I took all the home run data made available by Major League Baseball’s Statcast page and ran some evaluations. The caveat here is that they only provide the top 50 (or so) longest HRs for 2015 through 2017. We’ll call them ‘Power Home Runs’, or PwHR.

For the purpose of this exercise, and until further data can be accumulated, we’ll call any HR hit further than 459 feet a ‘PwHR’ and eligible for this evaluation. More on that in a second.

In this three-year range, the PwHR distance spread was about 60 feet; as high as 504 feet (Giancarlo Stanton, 2016) to 459 feet (Carlos Gonzalez/Nelson Cruz, 2015/2017). Exit velocity (EV) speeds varied from 119MPH (Stanton, 2016 and 2017) to 101MPH (Gonzalez, 2017), and launch angles from 38 degrees (Addison Russell, 2017) to 18 degrees (Jorge Soler, 2015). Yes, its true this HR data I’m using is not the whole story; according to Unconventional Stats the average home run (in 2016) is exactly 399.65 feet; PwHRs start at almost 60 feet further.

I was unable to find a site outside of Statcast that took all home run information data outside what was provided by MLB. However, this study from 2010 finds that the average home run angle is 29 degrees (with a standard deviation of 5 degrees) with an average exit velocity of 101 miles per hour (SD of 4MPH). It’s a little outdated, so we are going to focus on what you’ll need, on average, to hit a PwHR instead. They’re much more fun to watch, anyway.

Before I present the main findings, I’ll provide some standard data. First, here is the plot chart of all PwHR data I pulled:

As we can see, it’s pretty concentrated between 20 and 30 degrees with most exit velocity falling between 108 and 114 MPH; a little bit lower than the 2010 data referenced in the prior paragraph.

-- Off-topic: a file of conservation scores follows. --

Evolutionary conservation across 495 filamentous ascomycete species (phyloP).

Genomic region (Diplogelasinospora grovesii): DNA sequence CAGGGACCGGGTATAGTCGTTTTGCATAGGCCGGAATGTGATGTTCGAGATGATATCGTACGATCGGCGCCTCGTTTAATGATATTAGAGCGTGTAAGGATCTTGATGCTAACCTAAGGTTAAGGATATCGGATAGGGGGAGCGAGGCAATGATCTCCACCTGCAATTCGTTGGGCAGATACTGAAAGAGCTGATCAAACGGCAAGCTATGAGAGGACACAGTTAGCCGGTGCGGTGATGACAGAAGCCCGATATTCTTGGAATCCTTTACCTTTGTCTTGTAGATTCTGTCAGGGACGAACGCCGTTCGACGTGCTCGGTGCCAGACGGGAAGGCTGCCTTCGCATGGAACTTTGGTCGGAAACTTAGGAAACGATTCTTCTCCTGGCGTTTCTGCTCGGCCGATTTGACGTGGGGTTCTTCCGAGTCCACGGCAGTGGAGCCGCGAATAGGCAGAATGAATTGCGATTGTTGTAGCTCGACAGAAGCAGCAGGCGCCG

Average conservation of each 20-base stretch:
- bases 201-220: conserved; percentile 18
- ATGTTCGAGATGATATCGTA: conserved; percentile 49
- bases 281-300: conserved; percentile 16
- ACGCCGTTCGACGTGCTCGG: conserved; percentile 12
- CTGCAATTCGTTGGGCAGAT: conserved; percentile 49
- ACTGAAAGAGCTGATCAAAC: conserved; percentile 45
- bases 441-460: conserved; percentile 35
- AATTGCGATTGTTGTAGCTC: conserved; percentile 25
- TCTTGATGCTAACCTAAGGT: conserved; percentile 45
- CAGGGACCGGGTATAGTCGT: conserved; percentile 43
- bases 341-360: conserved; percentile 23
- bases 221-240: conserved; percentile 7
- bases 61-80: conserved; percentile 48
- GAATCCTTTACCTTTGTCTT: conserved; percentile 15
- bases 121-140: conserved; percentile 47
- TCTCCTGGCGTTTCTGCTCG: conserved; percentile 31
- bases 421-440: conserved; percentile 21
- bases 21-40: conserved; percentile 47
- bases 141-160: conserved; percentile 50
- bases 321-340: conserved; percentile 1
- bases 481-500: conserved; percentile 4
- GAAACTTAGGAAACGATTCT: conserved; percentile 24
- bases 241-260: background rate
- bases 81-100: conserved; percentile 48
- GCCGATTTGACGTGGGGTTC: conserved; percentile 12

The standard deviations, along with median and mode data, is in the following chart. Our biggest variance is height, which doesn’t really make that much of a difference so long as the ball clears the wall (~10 feet high).

Let’s get a little more specific and use the average of all three categories. An approximation of average launch angle is 26 degrees, with an exit velocity of 107 MPH, and a height of 95 feet. Did someone meet that exact figure? Why yes, once. In 2015. Who was it and what does an average PwHR look like?

So, using the average exit velocity (107 MPH) and launch angle (26 degrees), I created a spray chart along with the results of all hits in the Statcast era that satisfied the criteria (the ‘x’ is a parse error I reported to Baseball Savant):

The EV/LA data from 2015-2017 yielded a batting average of .990, with 1% being singles, 6% ending as doubles, 1% being triples, and 91% resulting in an HR. Since the 2010 data is out of its element, let’s relate that to the 2016 average exit velocity for a general home run.

So, in 2016, we have a difference of about 4 MPH between a typical HR and an average PwHR. I would venture to guess we’d have a larger variance between launch angles and height, which allow us to distinguish between a PwHR and a plain ‘ole boring HR.

One last bit of data I’ll share in relation to our average 26-degree launch angle are these two top 10 exit velocity charts I grabbed from the MLB Statcast leaderboard for 2015, 2016 and 2017, respectively:

In each of the three seasons, our average PwHR figures present themselves in the 90th percentile in every season except 2015. Furthermore, the 26-degree figure at 107 MPH exit velocity yielded the third-highest HR% using hit probability based on launch angle and exit velocity.

Great analysis of this wonderful classic American ball game.

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